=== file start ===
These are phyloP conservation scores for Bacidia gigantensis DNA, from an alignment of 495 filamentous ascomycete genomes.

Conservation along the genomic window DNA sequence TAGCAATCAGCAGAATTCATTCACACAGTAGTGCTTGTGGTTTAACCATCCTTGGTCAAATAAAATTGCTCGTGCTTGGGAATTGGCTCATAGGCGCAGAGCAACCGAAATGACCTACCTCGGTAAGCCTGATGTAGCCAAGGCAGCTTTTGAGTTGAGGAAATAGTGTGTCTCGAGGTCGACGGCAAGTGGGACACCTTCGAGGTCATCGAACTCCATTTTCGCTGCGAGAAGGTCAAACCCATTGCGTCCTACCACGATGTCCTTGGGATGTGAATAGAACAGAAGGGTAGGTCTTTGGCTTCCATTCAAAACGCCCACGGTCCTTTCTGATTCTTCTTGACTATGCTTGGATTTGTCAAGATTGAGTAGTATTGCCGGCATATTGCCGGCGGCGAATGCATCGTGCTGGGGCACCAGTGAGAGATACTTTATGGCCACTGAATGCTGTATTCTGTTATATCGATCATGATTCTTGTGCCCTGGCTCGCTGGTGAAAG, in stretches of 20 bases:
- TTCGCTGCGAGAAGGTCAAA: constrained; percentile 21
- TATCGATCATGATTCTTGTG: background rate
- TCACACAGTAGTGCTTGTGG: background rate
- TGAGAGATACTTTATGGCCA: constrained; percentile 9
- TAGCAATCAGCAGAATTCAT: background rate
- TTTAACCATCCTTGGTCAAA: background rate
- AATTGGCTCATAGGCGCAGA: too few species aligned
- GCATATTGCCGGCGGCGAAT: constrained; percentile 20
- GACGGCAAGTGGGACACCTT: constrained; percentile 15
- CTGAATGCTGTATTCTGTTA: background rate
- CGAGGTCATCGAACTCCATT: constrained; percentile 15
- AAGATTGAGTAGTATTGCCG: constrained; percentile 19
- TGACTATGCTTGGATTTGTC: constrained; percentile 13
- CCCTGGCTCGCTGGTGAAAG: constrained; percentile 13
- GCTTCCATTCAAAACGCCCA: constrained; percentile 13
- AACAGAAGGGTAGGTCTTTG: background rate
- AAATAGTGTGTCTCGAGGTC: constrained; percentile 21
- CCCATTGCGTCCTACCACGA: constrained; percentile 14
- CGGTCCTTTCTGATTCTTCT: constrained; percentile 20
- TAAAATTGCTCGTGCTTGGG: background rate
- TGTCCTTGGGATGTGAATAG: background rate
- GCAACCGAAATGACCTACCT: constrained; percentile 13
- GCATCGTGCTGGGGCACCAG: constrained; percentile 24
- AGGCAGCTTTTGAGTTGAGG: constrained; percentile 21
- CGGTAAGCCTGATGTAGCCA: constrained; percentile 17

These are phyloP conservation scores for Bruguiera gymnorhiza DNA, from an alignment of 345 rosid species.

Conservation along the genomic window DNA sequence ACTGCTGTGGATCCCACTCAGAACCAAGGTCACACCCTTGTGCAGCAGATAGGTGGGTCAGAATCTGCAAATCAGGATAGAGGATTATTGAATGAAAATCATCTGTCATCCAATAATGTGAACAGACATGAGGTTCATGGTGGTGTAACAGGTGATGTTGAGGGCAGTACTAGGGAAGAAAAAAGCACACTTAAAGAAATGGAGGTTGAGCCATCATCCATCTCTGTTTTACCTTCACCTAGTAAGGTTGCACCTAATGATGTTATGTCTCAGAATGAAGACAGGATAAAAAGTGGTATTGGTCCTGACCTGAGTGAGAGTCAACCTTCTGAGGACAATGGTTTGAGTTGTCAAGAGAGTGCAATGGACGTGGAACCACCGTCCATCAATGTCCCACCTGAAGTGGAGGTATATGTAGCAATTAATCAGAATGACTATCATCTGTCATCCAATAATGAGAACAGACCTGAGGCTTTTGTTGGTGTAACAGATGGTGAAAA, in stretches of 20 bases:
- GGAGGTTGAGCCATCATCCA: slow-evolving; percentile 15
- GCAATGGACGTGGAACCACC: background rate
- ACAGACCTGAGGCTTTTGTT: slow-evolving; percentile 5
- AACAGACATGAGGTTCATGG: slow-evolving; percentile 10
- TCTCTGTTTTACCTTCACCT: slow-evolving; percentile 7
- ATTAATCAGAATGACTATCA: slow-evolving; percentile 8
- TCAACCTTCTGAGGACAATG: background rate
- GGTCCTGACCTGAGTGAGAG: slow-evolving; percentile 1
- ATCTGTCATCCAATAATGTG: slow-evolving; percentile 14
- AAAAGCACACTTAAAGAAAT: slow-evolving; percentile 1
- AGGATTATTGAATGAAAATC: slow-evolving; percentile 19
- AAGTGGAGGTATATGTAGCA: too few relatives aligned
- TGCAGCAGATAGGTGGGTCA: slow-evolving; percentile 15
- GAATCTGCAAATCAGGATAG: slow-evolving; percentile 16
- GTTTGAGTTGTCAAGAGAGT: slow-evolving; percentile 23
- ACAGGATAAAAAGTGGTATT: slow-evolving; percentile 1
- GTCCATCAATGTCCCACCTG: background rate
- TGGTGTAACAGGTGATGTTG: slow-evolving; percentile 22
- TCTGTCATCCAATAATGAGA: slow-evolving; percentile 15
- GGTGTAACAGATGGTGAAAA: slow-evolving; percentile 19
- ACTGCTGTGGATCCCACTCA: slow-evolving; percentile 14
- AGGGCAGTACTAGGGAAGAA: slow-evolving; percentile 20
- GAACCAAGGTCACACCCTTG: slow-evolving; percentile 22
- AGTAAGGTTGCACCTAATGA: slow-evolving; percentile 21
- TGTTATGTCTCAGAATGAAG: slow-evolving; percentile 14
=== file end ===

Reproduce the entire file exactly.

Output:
These are phyloP conservation scores for Bacidia gigantensis DNA, from an alignment of 495 filamentous ascomycete genomes.

Conservation along the genomic window DNA sequence TAGCAATCAGCAGAATTCATTCACACAGTAGTGCTTGTGGTTTAACCATCCTTGGTCAAATAAAATTGCTCGTGCTTGGGAATTGGCTCATAGGCGCAGAGCAACCGAAATGACCTACCTCGGTAAGCCTGATGTAGCCAAGGCAGCTTTTGAGTTGAGGAAATAGTGTGTCTCGAGGTCGACGGCAAGTGGGACACCTTCGAGGTCATCGAACTCCATTTTCGCTGCGAGAAGGTCAAACCCATTGCGTCCTACCACGATGTCCTTGGGATGTGAATAGAACAGAAGGGTAGGTCTTTGGCTTCCATTCAAAACGCCCACGGTCCTTTCTGATTCTTCTTGACTATGCTTGGATTTGTCAAGATTGAGTAGTATTGCCGGCATATTGCCGGCGGCGAATGCATCGTGCTGGGGCACCAGTGAGAGATACTTTATGGCCACTGAATGCTGTATTCTGTTATATCGATCATGATTCTTGTGCCCTGGCTCGCTGGTGAAAG, in stretches of 20 bases:
- TTCGCTGCGAGAAGGTCAAA: constrained; percentile 21
- TATCGATCATGATTCTTGTG: background rate
- TCACACAGTAGTGCTTGTGG: background rate
- TGAGAGATACTTTATGGCCA: constrained; percentile 9
- TAGCAATCAGCAGAATTCAT: background rate
- TTTAACCATCCTTGGTCAAA: background rate
- AATTGGCTCATAGGCGCAGA: too few species aligned
- GCATATTGCCGGCGGCGAAT: constrained; percentile 20
- GACGGCAAGTGGGACACCTT: constrained; percentile 15
- CTGAATGCTGTATTCTGTTA: background rate
- CGAGGTCATCGAACTCCATT: constrained; percentile 15
- AAGATTGAGTAGTATTGCCG: constrained; percentile 19
- TGACTATGCTTGGATTTGTC: constrained; percentile 13
- CCCTGGCTCGCTGGTGAAAG: constrained; percentile 13
- GCTTCCATTCAAAACGCCCA: constrained; percentile 13
- AACAGAAGGGTAGGTCTTTG: background rate
- AAATAGTGTGTCTCGAGGTC: constrained; percentile 21
- CCCATTGCGTCCTACCACGA: constrained; percentile 14
- CGGTCCTTTCTGATTCTTCT: constrained; percentile 20
- TAAAATTGCTCGTGCTTGGG: background rate
- TGTCCTTGGGATGTGAATAG: background rate
- GCAACCGAAATGACCTACCT: constrained; percentile 13
- GCATCGTGCTGGGGCACCAG: constrained; percentile 24
- AGGCAGCTTTTGAGTTGAGG: constrained; percentile 21
- CGGTAAGCCTGATGTAGCCA: constrained; percentile 17

These are phyloP conservation scores for Bruguiera gymnorhiza DNA, from an alignment of 345 rosid species.

Conservation along the genomic window DNA sequence ACTGCTGTGGATCCCACTCAGAACCAAGGTCACACCCTTGTGCAGCAGATAGGTGGGTCAGAATCTGCAAATCAGGATAGAGGATTATTGAATGAAAATCATCTGTCATCCAATAATGTGAACAGACATGAGGTTCATGGTGGTGTAACAGGTGATGTTGAGGGCAGTACTAGGGAAGAAAAAAGCACACTTAAAGAAATGGAGGTTGAGCCATCATCCATCTCTGTTTTACCTTCACCTAGTAAGGTTGCACCTAATGATGTTATGTCTCAGAATGAAGACAGGATAAAAAGTGGTATTGGTCCTGACCTGAGTGAGAGTCAACCTTCTGAGGACAATGGTTTGAGTTGTCAAGAGAGTGCAATGGACGTGGAACCACCGTCCATCAATGTCCCACCTGAAGTGGAGGTATATGTAGCAATTAATCAGAATGACTATCATCTGTCATCCAATAATGAGAACAGACCTGAGGCTTTTGTTGGTGTAACAGATGGTGAAAA, in stretches of 20 bases:
- GGAGGTTGAGCCATCATCCA: slow-evolving; percentile 15
- GCAATGGACGTGGAACCACC: background rate
- ACAGACCTGAGGCTTTTGTT: slow-evolving; percentile 5
- AACAGACATGAGGTTCATGG: slow-evolving; percentile 10
- TCTCTGTTTTACCTTCACCT: slow-evolving; percentile 7
- ATTAATCAGAATGACTATCA: slow-evolving; percentile 8
- TCAACCTTCTGAGGACAATG: background rate
- GGTCCTGACCTGAGTGAGAG: slow-evolving; percentile 1
- ATCTGTCATCCAATAATGTG: slow-evolving; percentile 14
- AAAAGCACACTTAAAGAAAT: slow-evolving; percentile 1
- AGGATTATTGAATGAAAATC: slow-evolving; percentile 19
- AAGTGGAGGTATATGTAGCA: too few relatives aligned
- TGCAGCAGATAGGTGGGTCA: slow-evolving; percentile 15
- GAATCTGCAAATCAGGATAG: slow-evolving; percentile 16
- GTTTGAGTTGTCAAGAGAGT: slow-evolving; percentile 23
- ACAGGATAAAAAGTGGTATT: slow-evolving; percentile 1
- GTCCATCAATGTCCCACCTG: background rate
- TGGTGTAACAGGTGATGTTG: slow-evolving; percentile 22
- TCTGTCATCCAATAATGAGA: slow-evolving; percentile 15
- GGTGTAACAGATGGTGAAAA: slow-evolving; percentile 19
- ACTGCTGTGGATCCCACTCA: slow-evolving; percentile 14
- AGGGCAGTACTAGGGAAGAA: slow-evolving; percentile 20
- GAACCAAGGTCACACCCTTG: slow-evolving; percentile 22
- AGTAAGGTTGCACCTAATGA: slow-evolving; percentile 21
- TGTTATGTCTCAGAATGAAG: slow-evolving; percentile 14